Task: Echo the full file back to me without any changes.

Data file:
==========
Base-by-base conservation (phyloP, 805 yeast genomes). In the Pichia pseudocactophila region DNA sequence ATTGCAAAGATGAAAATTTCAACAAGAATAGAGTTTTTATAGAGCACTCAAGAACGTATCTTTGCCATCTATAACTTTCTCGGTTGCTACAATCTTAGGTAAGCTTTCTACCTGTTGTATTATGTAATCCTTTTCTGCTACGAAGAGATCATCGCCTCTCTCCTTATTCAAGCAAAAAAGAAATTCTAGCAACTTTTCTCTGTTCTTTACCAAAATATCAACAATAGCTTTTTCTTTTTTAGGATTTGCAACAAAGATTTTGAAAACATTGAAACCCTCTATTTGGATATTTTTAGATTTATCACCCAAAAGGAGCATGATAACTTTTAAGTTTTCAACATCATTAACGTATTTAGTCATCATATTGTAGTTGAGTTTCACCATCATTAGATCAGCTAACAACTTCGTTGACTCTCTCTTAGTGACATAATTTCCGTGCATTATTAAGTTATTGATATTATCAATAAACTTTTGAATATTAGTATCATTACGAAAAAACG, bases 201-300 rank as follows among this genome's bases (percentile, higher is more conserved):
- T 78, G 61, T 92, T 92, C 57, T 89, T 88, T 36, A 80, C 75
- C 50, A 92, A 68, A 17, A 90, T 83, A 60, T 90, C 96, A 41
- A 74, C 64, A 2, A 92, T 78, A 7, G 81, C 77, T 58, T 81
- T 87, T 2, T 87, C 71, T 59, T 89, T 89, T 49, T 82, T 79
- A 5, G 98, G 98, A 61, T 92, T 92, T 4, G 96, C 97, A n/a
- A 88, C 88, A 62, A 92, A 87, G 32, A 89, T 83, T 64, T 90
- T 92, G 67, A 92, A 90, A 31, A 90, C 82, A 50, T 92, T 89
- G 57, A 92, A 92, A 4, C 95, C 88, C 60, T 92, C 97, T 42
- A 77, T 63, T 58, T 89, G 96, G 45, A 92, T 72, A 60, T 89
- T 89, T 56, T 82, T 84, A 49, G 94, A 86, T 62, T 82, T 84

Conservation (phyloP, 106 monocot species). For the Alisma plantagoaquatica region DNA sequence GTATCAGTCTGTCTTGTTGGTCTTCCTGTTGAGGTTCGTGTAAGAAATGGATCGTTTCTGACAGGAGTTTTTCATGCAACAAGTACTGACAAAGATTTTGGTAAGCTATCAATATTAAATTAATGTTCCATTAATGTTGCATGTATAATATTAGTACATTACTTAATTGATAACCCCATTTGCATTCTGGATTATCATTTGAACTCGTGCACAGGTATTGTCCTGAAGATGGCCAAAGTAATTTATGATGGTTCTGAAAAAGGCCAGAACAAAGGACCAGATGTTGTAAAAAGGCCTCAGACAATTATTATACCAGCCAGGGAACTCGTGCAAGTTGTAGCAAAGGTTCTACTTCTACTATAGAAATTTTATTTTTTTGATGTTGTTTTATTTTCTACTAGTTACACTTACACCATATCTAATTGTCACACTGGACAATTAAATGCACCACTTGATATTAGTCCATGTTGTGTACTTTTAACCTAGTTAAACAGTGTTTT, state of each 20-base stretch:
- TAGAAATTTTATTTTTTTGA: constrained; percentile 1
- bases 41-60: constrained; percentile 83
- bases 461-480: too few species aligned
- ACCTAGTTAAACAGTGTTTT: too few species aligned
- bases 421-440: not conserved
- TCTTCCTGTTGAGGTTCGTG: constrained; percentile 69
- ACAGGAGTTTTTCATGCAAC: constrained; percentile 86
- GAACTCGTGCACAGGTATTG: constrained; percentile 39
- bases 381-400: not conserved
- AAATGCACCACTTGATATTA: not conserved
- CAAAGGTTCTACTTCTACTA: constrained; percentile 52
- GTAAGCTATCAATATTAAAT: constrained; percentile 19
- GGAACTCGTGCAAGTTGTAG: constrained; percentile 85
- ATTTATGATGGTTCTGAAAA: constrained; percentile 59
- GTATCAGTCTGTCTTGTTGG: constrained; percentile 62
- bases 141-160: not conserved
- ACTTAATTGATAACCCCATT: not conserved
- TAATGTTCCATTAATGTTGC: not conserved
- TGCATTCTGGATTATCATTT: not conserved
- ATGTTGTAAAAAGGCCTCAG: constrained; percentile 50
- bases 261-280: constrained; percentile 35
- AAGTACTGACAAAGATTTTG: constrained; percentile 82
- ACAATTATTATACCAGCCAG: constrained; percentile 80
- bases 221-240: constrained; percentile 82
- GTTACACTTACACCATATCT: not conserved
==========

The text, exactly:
Base-by-base conservation (phyloP, 805 yeast genomes). In the Pichia pseudocactophila region DNA sequence ATTGCAAAGATGAAAATTTCAACAAGAATAGAGTTTTTATAGAGCACTCAAGAACGTATCTTTGCCATCTATAACTTTCTCGGTTGCTACAATCTTAGGTAAGCTTTCTACCTGTTGTATTATGTAATCCTTTTCTGCTACGAAGAGATCATCGCCTCTCTCCTTATTCAAGCAAAAAAGAAATTCTAGCAACTTTTCTCTGTTCTTTACCAAAATATCAACAATAGCTTTTTCTTTTTTAGGATTTGCAACAAAGATTTTGAAAACATTGAAACCCTCTATTTGGATATTTTTAGATTTATCACCCAAAAGGAGCATGATAACTTTTAAGTTTTCAACATCATTAACGTATTTAGTCATCATATTGTAGTTGAGTTTCACCATCATTAGATCAGCTAACAACTTCGTTGACTCTCTCTTAGTGACATAATTTCCGTGCATTATTAAGTTATTGATATTATCAATAAACTTTTGAATATTAGTATCATTACGAAAAAACG, bases 201-300 rank as follows among this genome's bases (percentile, higher is more conserved):
- T 78, G 61, T 92, T 92, C 57, T 89, T 88, T 36, A 80, C 75
- C 50, A 92, A 68, A 17, A 90, T 83, A 60, T 90, C 96, A 41
- A 74, C 64, A 2, A 92, T 78, A 7, G 81, C 77, T 58, T 81
- T 87, T 2, T 87, C 71, T 59, T 89, T 89, T 49, T 82, T 79
- A 5, G 98, G 98, A 61, T 92, T 92, T 4, G 96, C 97, A n/a
- A 88, C 88, A 62, A 92, A 87, G 32, A 89, T 83, T 64, T 90
- T 92, G 67, A 92, A 90, A 31, A 90, C 82, A 50, T 92, T 89
- G 57, A 92, A 92, A 4, C 95, C 88, C 60, T 92, C 97, T 42
- A 77, T 63, T 58, T 89, G 96, G 45, A 92, T 72, A 60, T 89
- T 89, T 56, T 82, T 84, A 49, G 94, A 86, T 62, T 82, T 84

Conservation (phyloP, 106 monocot species). For the Alisma plantagoaquatica region DNA sequence GTATCAGTCTGTCTTGTTGGTCTTCCTGTTGAGGTTCGTGTAAGAAATGGATCGTTTCTGACAGGAGTTTTTCATGCAACAAGTACTGACAAAGATTTTGGTAAGCTATCAATATTAAATTAATGTTCCATTAATGTTGCATGTATAATATTAGTACATTACTTAATTGATAACCCCATTTGCATTCTGGATTATCATTTGAACTCGTGCACAGGTATTGTCCTGAAGATGGCCAAAGTAATTTATGATGGTTCTGAAAAAGGCCAGAACAAAGGACCAGATGTTGTAAAAAGGCCTCAGACAATTATTATACCAGCCAGGGAACTCGTGCAAGTTGTAGCAAAGGTTCTACTTCTACTATAGAAATTTTATTTTTTTGATGTTGTTTTATTTTCTACTAGTTACACTTACACCATATCTAATTGTCACACTGGACAATTAAATGCACCACTTGATATTAGTCCATGTTGTGTACTTTTAACCTAGTTAAACAGTGTTTT, state of each 20-base stretch:
- TAGAAATTTTATTTTTTTGA: constrained; percentile 1
- bases 41-60: constrained; percentile 83
- bases 461-480: too few species aligned
- ACCTAGTTAAACAGTGTTTT: too few species aligned
- bases 421-440: not conserved
- TCTTCCTGTTGAGGTTCGTG: constrained; percentile 69
- ACAGGAGTTTTTCATGCAAC: constrained; percentile 86
- GAACTCGTGCACAGGTATTG: constrained; percentile 39
- bases 381-400: not conserved
- AAATGCACCACTTGATATTA: not conserved
- CAAAGGTTCTACTTCTACTA: constrained; percentile 52
- GTAAGCTATCAATATTAAAT: constrained; percentile 19
- GGAACTCGTGCAAGTTGTAG: constrained; percentile 85
- ATTTATGATGGTTCTGAAAA: constrained; percentile 59
- GTATCAGTCTGTCTTGTTGG: constrained; percentile 62
- bases 141-160: not conserved
- ACTTAATTGATAACCCCATT: not conserved
- TAATGTTCCATTAATGTTGC: not conserved
- TGCATTCTGGATTATCATTT: not conserved
- ATGTTGTAAAAAGGCCTCAG: constrained; percentile 50
- bases 261-280: constrained; percentile 35
- AAGTACTGACAAAGATTTTG: constrained; percentile 82
- ACAATTATTATACCAGCCAG: constrained; percentile 80
- bases 221-240: constrained; percentile 82
- GTTACACTTACACCATATCT: not conserved